Prepping for VMware virtualization for customers

I chose Dell as my hardware platform, VMware for my host hypervisor, and I am starting with a 2 system ‘cluster’.  (I use the word ‘cluster’ not because they are clustered in a way that most people think of things, but in that they will share SAN LUNs for their storage allowing migration from one server to another.)

Last week was like having a birthday – I received two systems from Dell for our virtualization initiative that we’ll be launching in the near future.  Very exciting.

Measured power utilization of the new servers is quite reasonable at 4.6A maximum current draw using 14 of the 16 cores running at 100%.

I did this by running SETI@Home over approximately 36 hours using 3 4 vCPU systems and 1 2 vCPU system.

Now, for those of you that get into hardware, the specs!

  • Dell R905 rack mount server
  • 128GB ECC RAM
  • 2 73GB 15K RPM 2.5″ disk in RAID1 mirror
  • 4 built in 1Gbps ethernet ports
  • 2 dual port 1Gbps ethernet cards
  • 2 Qlogic 2460 4Gbps F/C HBAs

Whew, that’s a lot of compensating I must say!

Both servers are connected to a Compellent SAN with two 2TB LUN volumes mapped to both servers formated as VMFS3 filesystems.  The VMFS filesystem supports concurrent access to multiple VMware Virtual Infrastructure servers, with some blog sites claiming upwards of 8 ESX servers connected to a single LUN.  At this time, the two 2TB volumes are mapped, but I am rethinking what I should really do for the sizes of the LUNs and number of guest systems I want to operate per LUN.  This may take some trial and error because some blog entries list 4 guests per LUN, while others are unclear or talk about monitoring latency and moving busy guests to other LUNs if there is too much contention.  Oh why can’t this be more black and white!  Oh yah, because then it would be easy…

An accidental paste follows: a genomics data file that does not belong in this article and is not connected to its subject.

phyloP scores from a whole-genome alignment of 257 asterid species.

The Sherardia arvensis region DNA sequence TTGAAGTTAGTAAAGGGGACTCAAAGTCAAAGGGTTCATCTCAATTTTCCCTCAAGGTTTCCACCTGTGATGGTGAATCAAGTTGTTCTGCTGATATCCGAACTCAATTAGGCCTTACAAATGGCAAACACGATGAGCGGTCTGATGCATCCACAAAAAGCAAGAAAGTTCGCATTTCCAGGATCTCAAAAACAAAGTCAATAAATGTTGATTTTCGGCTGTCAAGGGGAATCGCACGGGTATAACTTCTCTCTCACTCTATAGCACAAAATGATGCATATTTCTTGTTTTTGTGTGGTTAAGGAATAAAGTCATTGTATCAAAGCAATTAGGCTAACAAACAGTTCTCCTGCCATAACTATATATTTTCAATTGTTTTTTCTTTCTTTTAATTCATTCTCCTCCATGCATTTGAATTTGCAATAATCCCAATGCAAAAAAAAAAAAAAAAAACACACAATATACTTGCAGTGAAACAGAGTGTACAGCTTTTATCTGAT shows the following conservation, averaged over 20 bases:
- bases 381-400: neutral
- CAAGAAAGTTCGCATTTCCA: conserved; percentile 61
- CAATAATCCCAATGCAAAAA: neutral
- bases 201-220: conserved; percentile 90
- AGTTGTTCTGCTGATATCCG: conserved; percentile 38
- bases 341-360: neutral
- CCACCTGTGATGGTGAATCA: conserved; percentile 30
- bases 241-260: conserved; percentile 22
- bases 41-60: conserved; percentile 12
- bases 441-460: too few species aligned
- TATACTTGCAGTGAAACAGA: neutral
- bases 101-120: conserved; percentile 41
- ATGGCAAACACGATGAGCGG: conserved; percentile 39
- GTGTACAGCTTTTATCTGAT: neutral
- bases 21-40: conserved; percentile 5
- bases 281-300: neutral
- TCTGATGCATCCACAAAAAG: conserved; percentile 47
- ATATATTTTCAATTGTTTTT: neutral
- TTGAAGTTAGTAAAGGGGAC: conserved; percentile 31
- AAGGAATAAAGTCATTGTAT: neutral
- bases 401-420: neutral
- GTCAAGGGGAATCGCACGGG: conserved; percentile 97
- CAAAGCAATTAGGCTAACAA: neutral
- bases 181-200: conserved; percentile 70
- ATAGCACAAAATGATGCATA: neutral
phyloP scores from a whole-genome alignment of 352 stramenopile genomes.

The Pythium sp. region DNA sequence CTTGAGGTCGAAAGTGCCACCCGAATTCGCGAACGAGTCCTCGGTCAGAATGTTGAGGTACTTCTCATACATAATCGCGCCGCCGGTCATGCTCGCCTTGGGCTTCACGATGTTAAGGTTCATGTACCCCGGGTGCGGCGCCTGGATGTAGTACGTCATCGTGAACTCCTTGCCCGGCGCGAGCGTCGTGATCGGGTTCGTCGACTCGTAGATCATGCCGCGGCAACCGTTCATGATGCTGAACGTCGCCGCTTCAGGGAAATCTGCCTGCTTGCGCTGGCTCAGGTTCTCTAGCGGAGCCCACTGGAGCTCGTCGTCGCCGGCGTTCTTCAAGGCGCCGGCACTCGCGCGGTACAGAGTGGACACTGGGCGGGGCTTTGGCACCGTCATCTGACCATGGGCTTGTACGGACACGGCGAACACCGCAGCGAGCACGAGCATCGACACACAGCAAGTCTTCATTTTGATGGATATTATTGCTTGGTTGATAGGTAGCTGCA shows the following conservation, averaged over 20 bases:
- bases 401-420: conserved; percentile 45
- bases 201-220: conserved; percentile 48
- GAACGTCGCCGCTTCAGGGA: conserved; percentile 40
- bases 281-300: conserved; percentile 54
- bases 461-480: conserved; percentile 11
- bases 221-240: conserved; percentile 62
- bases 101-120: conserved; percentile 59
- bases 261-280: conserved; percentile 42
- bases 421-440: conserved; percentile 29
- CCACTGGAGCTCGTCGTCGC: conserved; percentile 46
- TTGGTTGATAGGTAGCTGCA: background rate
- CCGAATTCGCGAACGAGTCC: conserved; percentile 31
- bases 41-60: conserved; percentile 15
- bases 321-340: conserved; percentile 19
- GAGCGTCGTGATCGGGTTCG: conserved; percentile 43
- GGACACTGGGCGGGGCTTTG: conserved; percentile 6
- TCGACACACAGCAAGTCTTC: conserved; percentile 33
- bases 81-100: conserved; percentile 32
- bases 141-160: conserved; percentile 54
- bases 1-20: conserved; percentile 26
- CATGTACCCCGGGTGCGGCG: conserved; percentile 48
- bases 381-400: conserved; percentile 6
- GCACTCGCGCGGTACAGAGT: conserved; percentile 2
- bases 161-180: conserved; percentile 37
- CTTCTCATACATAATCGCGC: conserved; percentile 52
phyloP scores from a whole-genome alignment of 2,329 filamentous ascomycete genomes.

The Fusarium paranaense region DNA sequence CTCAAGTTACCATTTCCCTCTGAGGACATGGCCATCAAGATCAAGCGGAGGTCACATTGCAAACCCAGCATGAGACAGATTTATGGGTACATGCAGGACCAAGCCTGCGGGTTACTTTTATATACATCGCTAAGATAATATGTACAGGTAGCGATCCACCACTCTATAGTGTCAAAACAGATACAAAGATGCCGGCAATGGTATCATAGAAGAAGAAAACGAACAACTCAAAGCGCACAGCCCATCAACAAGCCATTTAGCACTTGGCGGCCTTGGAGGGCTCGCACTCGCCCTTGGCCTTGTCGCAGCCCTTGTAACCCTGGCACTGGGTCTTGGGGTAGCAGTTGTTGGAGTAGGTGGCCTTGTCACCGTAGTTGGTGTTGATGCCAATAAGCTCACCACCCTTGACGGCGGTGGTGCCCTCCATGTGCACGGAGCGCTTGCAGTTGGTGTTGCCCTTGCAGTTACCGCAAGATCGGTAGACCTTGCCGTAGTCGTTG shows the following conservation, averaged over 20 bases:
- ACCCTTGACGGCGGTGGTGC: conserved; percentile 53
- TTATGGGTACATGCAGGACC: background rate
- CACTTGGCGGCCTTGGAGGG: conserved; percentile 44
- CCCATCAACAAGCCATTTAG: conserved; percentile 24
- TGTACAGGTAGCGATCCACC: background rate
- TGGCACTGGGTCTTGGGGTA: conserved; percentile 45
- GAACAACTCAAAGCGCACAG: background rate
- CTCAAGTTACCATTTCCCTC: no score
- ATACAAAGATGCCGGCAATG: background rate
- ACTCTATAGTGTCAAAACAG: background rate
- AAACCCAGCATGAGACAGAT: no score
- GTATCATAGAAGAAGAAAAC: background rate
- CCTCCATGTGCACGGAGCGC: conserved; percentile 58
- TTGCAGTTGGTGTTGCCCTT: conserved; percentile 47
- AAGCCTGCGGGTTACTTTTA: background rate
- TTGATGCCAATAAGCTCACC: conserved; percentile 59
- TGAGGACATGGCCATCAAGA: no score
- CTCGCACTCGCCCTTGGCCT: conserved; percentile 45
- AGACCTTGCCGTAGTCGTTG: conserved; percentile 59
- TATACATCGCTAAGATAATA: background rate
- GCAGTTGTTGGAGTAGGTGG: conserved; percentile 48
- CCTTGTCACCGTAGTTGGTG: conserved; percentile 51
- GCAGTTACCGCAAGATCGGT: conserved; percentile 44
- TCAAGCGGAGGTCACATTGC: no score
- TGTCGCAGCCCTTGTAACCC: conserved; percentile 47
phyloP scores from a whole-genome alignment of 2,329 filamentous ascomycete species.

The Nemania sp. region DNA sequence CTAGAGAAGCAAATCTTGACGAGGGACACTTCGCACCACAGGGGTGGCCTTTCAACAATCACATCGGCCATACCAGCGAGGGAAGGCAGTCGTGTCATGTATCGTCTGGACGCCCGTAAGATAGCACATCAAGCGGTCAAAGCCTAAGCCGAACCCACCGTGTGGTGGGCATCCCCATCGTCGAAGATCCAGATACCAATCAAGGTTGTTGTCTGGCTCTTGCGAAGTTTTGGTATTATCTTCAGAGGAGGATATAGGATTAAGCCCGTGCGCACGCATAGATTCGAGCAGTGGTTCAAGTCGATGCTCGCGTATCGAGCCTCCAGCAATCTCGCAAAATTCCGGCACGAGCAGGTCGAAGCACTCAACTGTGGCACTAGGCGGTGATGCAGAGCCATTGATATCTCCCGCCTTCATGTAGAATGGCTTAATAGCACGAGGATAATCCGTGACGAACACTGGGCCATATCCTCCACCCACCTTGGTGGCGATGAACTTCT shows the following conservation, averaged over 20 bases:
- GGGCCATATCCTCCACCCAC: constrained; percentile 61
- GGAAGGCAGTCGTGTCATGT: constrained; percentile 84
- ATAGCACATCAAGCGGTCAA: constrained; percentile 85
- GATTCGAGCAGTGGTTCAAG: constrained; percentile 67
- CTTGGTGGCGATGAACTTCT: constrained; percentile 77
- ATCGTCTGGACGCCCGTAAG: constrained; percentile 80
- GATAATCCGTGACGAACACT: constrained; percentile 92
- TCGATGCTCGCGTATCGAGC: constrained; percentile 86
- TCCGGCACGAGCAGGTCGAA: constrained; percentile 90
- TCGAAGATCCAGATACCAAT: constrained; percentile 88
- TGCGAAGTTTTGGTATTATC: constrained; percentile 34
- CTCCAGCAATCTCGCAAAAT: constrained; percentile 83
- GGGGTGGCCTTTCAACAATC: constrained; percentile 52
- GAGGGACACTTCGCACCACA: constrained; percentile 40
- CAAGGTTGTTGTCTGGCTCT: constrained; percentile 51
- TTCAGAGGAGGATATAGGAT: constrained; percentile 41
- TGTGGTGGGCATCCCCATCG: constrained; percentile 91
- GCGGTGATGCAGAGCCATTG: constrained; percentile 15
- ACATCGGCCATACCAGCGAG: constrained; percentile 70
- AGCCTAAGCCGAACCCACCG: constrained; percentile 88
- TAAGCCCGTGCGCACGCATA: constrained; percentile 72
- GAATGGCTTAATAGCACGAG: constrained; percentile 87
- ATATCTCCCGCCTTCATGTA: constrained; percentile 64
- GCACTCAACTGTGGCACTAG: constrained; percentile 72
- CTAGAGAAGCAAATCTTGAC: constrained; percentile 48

By allowing multiple VI3 servers to connect to the same filesystem gives us (the operators of the systems) the ability to do a many things easily.  My main goal is just the cold movement of guest systems from one host to another.  This requires the guest system to be shut down (powered off in a sense), then I can remove it from the inventory of one host and add it to the inventory of the other host.

With changes in pricing (options that users will later be able to choose from), we (ipHouse) can offer

  • hot migration from one host to another including the hot migration of the customers data from one LUN to another
  • high availability services on a guest system basis (one host goes down, automatically bring it up on another)
  • disaster recovery services (via either P2V or V2V basis using VMware tools and SAN to SAN replication)

I can’t hint yet about the service offerings we will be doing, unfortunately.

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